This telling feature is hinted at throughout, but only explored in the terrifying climax of the film. As the horror deepens, Kay and Sam both have to navigate a dark and cluttered hallway on the second floor of the house in order to save Edna. They go up one at a time, but cannot seem to find each other. The direction of the hallway changes, as does its width and height. It doubles back on itself without ever leading to a connecting room or closet. It’s filled with an unending stream of dusty chairs and boxes. As in Mark Z. Danielewski’s House Of Leaves, the hallway defies logic, and the deeper that Kay and Sam go into the space, the further they are from understanding it.
That hallway is the most confounding, and yet most emblematic, way that Relic manifests Edna’s mental state through architecture. Her dementia is both ever-changing and resists a clear explanation. Her daughter and granddaughter are wading through a special representation of her mind, and there is no way they can understand it. Their proximity to her does not improve their grasp on what she is going through, or make it possible for them to relate to her. If anything, this murky layout prompts more questions than it answers.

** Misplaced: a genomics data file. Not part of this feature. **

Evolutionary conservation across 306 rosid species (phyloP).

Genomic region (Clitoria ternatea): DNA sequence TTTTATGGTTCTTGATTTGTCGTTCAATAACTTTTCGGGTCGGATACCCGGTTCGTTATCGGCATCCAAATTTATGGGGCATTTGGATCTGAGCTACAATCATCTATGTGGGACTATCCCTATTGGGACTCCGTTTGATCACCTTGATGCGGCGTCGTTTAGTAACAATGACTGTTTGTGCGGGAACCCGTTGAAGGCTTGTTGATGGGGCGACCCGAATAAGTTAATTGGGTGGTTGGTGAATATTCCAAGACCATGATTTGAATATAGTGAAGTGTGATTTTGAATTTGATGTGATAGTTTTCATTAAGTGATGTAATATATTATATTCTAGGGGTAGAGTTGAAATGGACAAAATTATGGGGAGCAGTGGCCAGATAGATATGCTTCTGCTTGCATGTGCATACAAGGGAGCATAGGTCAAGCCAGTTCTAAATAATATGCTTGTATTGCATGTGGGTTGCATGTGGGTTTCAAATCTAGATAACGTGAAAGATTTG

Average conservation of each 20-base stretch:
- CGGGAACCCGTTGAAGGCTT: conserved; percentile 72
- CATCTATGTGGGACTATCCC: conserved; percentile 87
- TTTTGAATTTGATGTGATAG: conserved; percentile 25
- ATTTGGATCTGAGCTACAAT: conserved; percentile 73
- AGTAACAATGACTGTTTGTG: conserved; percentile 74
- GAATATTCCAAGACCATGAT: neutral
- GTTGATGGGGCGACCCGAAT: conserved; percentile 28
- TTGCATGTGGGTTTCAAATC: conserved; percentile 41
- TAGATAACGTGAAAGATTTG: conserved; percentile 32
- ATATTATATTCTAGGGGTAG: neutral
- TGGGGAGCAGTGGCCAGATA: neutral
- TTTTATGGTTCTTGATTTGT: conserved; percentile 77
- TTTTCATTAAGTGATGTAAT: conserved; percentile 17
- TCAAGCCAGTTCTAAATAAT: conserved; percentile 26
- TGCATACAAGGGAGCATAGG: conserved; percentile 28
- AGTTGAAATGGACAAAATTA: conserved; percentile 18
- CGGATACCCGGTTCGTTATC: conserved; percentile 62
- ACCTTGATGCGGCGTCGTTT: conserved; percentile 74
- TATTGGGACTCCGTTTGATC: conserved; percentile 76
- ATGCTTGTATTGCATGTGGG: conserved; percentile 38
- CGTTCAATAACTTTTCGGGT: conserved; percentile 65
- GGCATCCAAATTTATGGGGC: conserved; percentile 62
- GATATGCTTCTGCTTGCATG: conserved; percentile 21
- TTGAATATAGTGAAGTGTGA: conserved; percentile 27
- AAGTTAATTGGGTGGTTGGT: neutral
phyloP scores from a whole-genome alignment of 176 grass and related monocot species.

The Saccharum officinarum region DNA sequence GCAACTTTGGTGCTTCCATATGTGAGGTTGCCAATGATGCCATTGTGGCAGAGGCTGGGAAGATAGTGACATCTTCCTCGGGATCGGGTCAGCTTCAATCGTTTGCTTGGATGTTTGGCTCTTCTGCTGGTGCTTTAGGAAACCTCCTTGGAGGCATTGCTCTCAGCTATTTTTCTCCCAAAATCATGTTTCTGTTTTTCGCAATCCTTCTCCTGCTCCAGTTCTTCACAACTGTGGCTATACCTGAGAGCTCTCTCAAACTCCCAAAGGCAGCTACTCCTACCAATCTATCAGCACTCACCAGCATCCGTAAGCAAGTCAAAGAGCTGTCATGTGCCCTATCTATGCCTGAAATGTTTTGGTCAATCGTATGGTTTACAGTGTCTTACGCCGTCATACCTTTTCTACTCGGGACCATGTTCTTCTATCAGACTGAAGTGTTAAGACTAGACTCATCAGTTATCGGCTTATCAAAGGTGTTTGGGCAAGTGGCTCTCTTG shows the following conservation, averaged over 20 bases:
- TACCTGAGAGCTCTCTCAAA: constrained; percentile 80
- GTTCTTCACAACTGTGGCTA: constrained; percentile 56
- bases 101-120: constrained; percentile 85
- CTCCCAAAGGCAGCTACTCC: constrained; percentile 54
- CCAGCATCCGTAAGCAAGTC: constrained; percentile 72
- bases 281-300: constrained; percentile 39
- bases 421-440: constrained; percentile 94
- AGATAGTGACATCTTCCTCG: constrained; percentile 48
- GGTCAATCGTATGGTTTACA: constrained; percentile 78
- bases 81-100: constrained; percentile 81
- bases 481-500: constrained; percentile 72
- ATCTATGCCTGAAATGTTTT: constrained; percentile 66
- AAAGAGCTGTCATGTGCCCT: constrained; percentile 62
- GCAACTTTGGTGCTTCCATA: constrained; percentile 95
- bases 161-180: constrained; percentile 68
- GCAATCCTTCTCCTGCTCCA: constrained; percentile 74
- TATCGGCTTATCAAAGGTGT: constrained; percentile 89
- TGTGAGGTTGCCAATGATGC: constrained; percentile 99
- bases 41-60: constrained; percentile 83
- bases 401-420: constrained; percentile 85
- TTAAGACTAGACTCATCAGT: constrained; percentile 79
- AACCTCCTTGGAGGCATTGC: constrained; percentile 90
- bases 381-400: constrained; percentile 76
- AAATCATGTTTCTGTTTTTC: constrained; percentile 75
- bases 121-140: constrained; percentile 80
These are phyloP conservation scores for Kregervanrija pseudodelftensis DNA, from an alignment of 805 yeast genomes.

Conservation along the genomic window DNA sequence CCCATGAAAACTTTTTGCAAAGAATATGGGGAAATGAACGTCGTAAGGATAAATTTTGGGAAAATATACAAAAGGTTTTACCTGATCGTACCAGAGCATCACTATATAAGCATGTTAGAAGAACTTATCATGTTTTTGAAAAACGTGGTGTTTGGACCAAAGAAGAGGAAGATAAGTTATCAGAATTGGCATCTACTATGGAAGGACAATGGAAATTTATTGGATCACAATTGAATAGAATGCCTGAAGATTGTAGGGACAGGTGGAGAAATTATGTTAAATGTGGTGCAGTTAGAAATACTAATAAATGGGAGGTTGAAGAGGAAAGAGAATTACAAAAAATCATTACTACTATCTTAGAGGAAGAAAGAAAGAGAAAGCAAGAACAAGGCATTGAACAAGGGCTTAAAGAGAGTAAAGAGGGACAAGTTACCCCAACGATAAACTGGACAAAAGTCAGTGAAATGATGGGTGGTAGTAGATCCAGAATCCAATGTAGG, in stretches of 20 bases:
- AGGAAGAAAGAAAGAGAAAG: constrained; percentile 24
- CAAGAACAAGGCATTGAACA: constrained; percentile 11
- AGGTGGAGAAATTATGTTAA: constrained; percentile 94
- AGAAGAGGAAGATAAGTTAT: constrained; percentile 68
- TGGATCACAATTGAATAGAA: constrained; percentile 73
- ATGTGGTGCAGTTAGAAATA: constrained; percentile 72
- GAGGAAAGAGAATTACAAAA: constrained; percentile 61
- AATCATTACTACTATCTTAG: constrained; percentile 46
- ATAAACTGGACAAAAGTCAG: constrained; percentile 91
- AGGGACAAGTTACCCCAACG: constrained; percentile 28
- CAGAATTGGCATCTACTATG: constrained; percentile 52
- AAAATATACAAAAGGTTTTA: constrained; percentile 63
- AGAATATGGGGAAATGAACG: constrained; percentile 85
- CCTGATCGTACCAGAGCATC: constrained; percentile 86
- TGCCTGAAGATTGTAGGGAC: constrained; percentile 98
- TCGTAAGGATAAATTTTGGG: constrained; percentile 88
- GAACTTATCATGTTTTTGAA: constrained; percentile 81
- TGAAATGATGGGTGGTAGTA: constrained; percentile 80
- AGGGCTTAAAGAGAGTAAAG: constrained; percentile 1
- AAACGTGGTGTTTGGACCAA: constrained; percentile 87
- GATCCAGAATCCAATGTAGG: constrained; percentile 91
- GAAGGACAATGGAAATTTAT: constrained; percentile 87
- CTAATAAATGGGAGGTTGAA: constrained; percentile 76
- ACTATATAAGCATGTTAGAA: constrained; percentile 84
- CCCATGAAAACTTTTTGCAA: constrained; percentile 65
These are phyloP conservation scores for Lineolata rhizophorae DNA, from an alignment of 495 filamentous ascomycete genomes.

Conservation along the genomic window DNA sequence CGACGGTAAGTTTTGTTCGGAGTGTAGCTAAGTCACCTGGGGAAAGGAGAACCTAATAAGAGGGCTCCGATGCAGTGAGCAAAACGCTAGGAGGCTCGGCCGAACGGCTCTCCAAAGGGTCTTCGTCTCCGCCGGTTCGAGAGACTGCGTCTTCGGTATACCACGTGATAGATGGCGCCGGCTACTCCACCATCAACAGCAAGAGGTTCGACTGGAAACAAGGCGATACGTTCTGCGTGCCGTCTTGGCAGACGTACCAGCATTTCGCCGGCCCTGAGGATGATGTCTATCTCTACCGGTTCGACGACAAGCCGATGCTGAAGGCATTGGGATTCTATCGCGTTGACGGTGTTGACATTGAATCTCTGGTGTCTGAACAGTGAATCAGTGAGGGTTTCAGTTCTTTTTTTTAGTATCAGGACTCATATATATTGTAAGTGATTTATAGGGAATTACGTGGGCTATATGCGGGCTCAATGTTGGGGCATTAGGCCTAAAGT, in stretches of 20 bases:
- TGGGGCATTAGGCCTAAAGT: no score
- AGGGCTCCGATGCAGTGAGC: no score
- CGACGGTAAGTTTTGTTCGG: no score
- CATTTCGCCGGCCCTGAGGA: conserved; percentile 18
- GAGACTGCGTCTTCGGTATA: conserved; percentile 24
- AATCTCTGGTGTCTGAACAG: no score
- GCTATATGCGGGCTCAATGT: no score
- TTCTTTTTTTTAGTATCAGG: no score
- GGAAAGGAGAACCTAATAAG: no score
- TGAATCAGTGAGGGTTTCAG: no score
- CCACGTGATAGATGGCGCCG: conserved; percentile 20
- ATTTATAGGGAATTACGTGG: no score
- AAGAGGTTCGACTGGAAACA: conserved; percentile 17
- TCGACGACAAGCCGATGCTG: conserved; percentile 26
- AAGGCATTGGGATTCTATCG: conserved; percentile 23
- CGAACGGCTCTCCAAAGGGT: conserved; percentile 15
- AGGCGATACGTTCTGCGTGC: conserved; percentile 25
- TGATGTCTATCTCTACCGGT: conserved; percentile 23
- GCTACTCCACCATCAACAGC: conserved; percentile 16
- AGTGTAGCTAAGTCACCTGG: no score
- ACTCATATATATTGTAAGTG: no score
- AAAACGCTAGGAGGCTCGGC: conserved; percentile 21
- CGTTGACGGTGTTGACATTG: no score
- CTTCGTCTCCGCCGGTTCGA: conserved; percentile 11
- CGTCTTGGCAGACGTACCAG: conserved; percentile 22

Kay and Sam are frantic and terrified in that hallway, with good reason. They do not understand what is happening to them, their experience mirroring Edna’s own broken sense of reality. They feel claustrophobic, helpless, and lost. These feelings enhance the cinematic crescendo of their panic, because it also reflects the feelings that have been welling up between them and Edna. They want to reason with her and use their own clearer perceptions to deal with a woman who is cognitively fading, but ultimately their version of reality no longer has any place inside Edna’s home—or head. Edna’s spaces are scary and unpredictable, no matter how hard Sam and Kay fight it.
In this way, director and co-writer James has found a succinct way to show us, through the production design of her home, how unstable Edna has become. The hysteria Kay and Sam go through whip the film into a frenzy, but after that is over, we are left with the horrible tragedy and sense of loss they feel about Edna’s fate. She is never going to be the woman she once was—and her house will never be the simple place it used to be either.